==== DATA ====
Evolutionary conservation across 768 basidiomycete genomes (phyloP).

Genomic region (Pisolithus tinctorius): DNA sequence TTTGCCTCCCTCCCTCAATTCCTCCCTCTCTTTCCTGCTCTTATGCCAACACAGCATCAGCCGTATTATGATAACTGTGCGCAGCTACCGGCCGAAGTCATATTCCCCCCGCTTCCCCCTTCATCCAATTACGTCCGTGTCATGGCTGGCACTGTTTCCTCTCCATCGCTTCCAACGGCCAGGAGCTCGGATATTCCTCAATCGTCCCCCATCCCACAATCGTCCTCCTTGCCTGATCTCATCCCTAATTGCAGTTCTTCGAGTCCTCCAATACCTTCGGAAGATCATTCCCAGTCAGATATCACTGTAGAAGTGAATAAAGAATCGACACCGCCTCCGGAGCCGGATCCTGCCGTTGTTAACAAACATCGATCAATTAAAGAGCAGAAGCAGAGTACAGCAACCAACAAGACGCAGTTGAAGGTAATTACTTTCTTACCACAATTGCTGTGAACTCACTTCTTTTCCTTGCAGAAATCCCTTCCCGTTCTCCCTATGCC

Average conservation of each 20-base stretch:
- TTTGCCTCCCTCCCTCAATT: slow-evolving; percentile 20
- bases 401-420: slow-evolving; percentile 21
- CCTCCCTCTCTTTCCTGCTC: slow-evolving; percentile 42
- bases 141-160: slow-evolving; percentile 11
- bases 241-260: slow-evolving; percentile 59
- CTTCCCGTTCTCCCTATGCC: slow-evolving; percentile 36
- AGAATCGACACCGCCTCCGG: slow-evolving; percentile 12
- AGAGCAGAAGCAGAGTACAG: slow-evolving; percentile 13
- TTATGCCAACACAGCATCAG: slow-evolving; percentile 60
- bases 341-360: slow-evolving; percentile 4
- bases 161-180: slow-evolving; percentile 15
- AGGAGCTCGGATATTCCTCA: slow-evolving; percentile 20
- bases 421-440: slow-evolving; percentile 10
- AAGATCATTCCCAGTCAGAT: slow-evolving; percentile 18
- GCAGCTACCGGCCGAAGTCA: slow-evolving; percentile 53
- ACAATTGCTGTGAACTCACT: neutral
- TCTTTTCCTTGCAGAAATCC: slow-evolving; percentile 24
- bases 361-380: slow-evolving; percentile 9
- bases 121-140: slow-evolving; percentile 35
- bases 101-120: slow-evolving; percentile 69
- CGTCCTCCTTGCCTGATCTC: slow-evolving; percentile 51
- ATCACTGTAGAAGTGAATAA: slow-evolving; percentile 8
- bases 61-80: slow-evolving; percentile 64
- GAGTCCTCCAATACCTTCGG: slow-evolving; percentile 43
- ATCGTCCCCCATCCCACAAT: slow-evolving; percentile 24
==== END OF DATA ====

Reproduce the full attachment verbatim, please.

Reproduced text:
Evolutionary conservation across 768 basidiomycete genomes (phyloP).

Genomic region (Pisolithus tinctorius): DNA sequence TTTGCCTCCCTCCCTCAATTCCTCCCTCTCTTTCCTGCTCTTATGCCAACACAGCATCAGCCGTATTATGATAACTGTGCGCAGCTACCGGCCGAAGTCATATTCCCCCCGCTTCCCCCTTCATCCAATTACGTCCGTGTCATGGCTGGCACTGTTTCCTCTCCATCGCTTCCAACGGCCAGGAGCTCGGATATTCCTCAATCGTCCCCCATCCCACAATCGTCCTCCTTGCCTGATCTCATCCCTAATTGCAGTTCTTCGAGTCCTCCAATACCTTCGGAAGATCATTCCCAGTCAGATATCACTGTAGAAGTGAATAAAGAATCGACACCGCCTCCGGAGCCGGATCCTGCCGTTGTTAACAAACATCGATCAATTAAAGAGCAGAAGCAGAGTACAGCAACCAACAAGACGCAGTTGAAGGTAATTACTTTCTTACCACAATTGCTGTGAACTCACTTCTTTTCCTTGCAGAAATCCCTTCCCGTTCTCCCTATGCC

Average conservation of each 20-base stretch:
- TTTGCCTCCCTCCCTCAATT: slow-evolving; percentile 20
- bases 401-420: slow-evolving; percentile 21
- CCTCCCTCTCTTTCCTGCTC: slow-evolving; percentile 42
- bases 141-160: slow-evolving; percentile 11
- bases 241-260: slow-evolving; percentile 59
- CTTCCCGTTCTCCCTATGCC: slow-evolving; percentile 36
- AGAATCGACACCGCCTCCGG: slow-evolving; percentile 12
- AGAGCAGAAGCAGAGTACAG: slow-evolving; percentile 13
- TTATGCCAACACAGCATCAG: slow-evolving; percentile 60
- bases 341-360: slow-evolving; percentile 4
- bases 161-180: slow-evolving; percentile 15
- AGGAGCTCGGATATTCCTCA: slow-evolving; percentile 20
- bases 421-440: slow-evolving; percentile 10
- AAGATCATTCCCAGTCAGAT: slow-evolving; percentile 18
- GCAGCTACCGGCCGAAGTCA: slow-evolving; percentile 53
- ACAATTGCTGTGAACTCACT: neutral
- TCTTTTCCTTGCAGAAATCC: slow-evolving; percentile 24
- bases 361-380: slow-evolving; percentile 9
- bases 121-140: slow-evolving; percentile 35
- bases 101-120: slow-evolving; percentile 69
- CGTCCTCCTTGCCTGATCTC: slow-evolving; percentile 51
- ATCACTGTAGAAGTGAATAA: slow-evolving; percentile 8
- bases 61-80: slow-evolving; percentile 64
- GAGTCCTCCAATACCTTCGG: slow-evolving; percentile 43
- ATCGTCCCCCATCCCACAAT: slow-evolving; percentile 24